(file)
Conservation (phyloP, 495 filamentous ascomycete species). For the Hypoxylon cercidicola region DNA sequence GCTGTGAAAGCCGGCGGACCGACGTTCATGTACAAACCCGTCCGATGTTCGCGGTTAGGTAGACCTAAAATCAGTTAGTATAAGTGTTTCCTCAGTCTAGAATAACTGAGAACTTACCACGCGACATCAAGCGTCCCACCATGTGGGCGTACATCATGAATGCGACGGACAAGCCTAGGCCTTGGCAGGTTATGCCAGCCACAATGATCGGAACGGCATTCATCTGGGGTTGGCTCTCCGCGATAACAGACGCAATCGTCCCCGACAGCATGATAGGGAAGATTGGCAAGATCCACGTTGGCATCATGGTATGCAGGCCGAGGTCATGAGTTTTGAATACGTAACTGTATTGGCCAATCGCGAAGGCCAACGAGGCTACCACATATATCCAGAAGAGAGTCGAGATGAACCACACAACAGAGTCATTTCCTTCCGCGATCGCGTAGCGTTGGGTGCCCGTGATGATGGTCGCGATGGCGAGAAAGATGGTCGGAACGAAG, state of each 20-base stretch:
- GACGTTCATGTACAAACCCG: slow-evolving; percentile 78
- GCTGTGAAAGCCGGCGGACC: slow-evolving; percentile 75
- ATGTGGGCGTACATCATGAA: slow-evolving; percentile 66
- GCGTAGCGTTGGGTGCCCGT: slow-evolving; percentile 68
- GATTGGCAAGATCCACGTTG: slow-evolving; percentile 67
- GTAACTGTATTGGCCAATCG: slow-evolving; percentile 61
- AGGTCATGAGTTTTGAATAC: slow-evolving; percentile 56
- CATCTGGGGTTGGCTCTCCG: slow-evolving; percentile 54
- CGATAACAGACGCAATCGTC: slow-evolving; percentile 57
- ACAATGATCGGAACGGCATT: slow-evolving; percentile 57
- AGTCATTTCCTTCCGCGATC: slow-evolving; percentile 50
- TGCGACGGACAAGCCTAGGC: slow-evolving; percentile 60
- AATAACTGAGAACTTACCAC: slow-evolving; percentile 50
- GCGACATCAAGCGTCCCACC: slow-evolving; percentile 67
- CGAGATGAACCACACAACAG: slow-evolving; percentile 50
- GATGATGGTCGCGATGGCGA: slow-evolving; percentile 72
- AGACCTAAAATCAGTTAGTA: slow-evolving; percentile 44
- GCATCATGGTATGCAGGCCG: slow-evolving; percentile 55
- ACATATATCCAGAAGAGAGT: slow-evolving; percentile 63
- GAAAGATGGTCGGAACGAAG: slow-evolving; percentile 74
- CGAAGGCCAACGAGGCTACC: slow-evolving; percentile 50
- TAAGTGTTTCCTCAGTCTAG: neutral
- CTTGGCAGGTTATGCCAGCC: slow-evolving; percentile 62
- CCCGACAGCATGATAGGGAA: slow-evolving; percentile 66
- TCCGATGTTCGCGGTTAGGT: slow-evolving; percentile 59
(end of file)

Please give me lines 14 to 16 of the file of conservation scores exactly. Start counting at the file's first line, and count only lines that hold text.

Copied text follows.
- AATAACTGAGAACTTACCAC: slow-evolving; percentile 50
- GCGACATCAAGCGTCCCACC: slow-evolving; percentile 67
- CGAGATGAACCACACAACAG: slow-evolving; percentile 50